Grain direction on plane tote?

Greetings, I'd like to whittle custom wood totes (and knobs) for my new planes. I can't afford the lovely rosewood sets sold everywhere. Besides, I want to do it myself. (And save my pennies for Hock blades...) So would someone who owns a plane with a wood tote kindly tell me which way the grain runs? Fore and aft? Up and down? (Yeah, make one each way and find out for myself!)
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Front to back. David
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If you're doing it yourself, find wood which makes the turn on its own, so you can have a broad enough base to attach without the long grain running across the narrow portion.
Web is full of pictures showing fore-to-aft pattern.
Get the A2.

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Australopithecus scobis wrote:
Just a note to say I like your nom de web. Scobis from scobiform (sawdust). :-)     mahalo,     jo4hn
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Australopithecus scobis wrote:

I don't want to start a flame war here, but I'm going to fly in the face of conventional wisdom. I make my replacements slightly differently than the originals. If see lots of toats that break along the grain line about half way up the shaft of the tote. what I do is make the grain go vertically rather than horizontally, and dado the base of the tote so that it has "shoulders" that fit down around the foot that a tote would normally sit on. This gives increased lateral support as well as increased fore-aft strength. Since my handls a re bigger than some, the extra size of the tote makes it more comfortable as well. Try making one each way and see what works best for you. If you want I'll re-post a pic that you can use aas a template for cutting your blanks. I start on a bandsaw, clean up the edges on a router, and then cut the dado with bandsaw and chisels.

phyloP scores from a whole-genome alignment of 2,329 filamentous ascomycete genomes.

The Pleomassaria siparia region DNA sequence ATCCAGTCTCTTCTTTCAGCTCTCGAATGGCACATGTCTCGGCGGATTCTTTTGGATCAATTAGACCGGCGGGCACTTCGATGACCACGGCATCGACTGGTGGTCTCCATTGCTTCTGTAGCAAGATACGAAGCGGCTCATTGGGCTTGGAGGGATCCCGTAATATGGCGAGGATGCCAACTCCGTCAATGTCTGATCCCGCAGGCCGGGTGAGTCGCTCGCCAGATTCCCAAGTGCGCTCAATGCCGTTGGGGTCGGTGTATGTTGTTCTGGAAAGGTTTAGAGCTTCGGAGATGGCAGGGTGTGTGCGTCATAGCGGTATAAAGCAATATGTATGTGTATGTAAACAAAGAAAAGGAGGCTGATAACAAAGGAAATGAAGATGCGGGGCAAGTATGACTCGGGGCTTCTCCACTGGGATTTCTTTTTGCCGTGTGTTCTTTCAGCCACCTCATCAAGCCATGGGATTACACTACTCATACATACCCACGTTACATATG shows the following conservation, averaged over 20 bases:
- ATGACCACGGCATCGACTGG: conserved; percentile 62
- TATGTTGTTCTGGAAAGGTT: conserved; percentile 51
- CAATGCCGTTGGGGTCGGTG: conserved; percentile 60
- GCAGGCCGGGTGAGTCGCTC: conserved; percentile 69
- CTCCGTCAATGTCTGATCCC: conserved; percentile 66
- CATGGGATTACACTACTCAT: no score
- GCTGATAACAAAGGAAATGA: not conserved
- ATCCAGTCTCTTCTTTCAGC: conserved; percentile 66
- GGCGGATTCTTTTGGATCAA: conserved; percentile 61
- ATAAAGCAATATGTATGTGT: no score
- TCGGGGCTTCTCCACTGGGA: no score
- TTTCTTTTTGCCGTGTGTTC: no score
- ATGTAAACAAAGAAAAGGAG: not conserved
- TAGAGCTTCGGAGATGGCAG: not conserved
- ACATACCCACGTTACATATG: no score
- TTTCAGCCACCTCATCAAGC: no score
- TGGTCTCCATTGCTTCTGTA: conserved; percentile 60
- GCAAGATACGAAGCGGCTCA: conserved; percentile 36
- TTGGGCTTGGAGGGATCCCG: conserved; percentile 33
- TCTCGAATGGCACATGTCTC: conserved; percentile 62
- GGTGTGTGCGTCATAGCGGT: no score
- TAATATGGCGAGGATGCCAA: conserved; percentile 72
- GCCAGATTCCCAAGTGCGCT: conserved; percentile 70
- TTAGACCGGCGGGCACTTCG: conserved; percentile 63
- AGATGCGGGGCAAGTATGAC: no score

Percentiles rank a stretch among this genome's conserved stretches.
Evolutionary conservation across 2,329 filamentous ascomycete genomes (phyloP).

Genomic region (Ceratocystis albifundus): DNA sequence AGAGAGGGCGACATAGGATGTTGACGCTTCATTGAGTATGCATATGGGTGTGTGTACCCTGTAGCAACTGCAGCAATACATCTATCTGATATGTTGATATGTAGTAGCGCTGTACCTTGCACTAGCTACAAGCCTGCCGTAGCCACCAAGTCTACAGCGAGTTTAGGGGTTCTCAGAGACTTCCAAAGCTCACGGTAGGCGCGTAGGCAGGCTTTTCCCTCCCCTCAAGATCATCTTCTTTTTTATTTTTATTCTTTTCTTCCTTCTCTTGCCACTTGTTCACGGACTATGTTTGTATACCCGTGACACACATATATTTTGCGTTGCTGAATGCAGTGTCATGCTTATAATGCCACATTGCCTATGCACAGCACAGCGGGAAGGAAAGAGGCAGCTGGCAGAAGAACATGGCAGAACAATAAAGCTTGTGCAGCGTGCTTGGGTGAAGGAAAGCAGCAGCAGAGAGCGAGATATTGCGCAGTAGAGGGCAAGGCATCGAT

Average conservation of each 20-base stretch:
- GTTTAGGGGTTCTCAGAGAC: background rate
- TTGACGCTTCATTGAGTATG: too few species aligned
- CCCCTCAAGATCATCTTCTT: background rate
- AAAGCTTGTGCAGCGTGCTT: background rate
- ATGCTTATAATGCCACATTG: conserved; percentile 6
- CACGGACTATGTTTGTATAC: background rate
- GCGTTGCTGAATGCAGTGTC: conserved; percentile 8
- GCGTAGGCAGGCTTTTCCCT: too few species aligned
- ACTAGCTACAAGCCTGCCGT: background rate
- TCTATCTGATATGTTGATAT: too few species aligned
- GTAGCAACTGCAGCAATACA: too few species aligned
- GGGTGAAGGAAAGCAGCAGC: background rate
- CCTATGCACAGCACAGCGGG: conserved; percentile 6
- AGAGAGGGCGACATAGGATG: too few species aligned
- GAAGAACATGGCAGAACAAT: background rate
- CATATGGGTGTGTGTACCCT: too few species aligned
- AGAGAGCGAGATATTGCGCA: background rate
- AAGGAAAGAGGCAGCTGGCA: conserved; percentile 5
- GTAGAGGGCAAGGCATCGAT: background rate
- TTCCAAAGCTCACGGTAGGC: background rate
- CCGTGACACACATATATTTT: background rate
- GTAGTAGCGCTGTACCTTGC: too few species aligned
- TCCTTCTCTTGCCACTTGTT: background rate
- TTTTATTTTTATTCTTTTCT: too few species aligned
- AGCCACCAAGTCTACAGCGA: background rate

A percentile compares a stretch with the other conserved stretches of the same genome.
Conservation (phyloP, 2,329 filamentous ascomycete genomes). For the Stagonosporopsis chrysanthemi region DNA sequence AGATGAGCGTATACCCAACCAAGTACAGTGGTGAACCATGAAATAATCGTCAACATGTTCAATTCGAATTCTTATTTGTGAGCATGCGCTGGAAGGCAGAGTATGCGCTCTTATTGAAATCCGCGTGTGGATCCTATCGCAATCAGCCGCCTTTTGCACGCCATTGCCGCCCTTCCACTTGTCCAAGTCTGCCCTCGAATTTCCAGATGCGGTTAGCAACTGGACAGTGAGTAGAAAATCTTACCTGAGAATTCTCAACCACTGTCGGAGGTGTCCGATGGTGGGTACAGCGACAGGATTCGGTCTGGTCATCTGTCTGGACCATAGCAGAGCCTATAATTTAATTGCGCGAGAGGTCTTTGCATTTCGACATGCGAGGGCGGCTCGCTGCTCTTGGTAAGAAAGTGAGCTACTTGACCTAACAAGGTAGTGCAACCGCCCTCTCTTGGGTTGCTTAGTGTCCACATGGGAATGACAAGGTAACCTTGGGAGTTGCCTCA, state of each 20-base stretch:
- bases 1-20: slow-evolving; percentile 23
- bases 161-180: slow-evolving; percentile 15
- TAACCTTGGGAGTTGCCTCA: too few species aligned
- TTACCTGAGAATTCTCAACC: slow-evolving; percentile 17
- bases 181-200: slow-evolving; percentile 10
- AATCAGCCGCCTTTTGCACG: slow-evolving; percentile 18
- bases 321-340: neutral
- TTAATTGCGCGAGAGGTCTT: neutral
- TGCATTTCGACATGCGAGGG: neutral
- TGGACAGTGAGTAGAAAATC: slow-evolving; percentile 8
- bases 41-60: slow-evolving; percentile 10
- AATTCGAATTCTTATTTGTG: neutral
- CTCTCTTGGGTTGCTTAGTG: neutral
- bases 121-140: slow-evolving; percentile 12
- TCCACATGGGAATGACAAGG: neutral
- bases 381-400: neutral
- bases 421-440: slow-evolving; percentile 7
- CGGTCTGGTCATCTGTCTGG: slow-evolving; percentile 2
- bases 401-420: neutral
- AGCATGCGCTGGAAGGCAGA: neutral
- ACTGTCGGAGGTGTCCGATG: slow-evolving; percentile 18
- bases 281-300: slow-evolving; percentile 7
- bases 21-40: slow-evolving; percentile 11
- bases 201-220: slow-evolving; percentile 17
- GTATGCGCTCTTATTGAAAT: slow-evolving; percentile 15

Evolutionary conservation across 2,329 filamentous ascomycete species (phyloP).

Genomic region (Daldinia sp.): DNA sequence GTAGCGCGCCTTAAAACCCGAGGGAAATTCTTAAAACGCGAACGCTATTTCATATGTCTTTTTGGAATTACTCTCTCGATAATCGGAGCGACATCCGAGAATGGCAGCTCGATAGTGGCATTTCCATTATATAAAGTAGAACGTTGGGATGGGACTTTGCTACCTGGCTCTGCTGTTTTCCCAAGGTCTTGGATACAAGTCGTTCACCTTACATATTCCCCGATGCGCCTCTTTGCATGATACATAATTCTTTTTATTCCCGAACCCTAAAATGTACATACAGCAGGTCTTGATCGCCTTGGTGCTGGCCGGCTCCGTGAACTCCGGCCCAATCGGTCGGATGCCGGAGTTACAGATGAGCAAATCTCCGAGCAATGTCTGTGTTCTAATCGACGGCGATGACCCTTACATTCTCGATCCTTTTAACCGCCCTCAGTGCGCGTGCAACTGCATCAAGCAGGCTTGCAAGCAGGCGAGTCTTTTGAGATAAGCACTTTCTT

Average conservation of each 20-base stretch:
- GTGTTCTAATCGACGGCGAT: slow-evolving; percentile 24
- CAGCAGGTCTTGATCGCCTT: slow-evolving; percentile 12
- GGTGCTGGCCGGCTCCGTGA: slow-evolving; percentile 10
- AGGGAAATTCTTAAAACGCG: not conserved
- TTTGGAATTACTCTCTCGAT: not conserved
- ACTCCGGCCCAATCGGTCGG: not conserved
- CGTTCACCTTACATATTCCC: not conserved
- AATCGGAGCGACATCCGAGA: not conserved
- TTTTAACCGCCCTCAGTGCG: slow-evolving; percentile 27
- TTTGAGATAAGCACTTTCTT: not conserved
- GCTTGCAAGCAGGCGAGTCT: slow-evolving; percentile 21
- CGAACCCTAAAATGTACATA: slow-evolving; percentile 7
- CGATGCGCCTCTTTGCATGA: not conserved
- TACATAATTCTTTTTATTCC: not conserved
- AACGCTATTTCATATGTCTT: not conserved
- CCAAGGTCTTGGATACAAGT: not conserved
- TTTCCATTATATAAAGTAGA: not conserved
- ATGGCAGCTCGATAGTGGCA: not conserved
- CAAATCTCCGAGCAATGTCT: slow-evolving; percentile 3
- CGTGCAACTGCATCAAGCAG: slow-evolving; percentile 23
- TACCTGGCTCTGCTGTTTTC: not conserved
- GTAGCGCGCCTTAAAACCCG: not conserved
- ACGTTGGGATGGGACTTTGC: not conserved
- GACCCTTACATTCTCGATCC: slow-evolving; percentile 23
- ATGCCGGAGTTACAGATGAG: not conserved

Dave in Fairfax
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Is this on wooden planes or metal planes. On wooden planes, I can see this working. I've done it that way myself on a panel raiser I made. On metal planes, particularly of the Stanley Bailey or Bedrock variety, the bottom of the tote would be too thin and would be more likely to break. Also, a bigger tote would interfere with the lateral adjuster. It seemed to me that the OP was asking about metal planes, although I could have just assumed wrongly.
David
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"J Pagona aka Y.B." wrote:

I'm tallking about metal planes, and the height of the tote doesn't need to be any higher than on the usual tote. Just make the base slightly thicker and dado out the difference. Works fine. I think that you were thinker the tote would be higher than it really is. If that isn't clear enough, e-mail me off-line rather than burn bandwidth and I'll try to make more sense out of it. Dave in Fairfax
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Gotcha.
Who's burning bandwidth? This seems pretty relevant and on topic to me.
David
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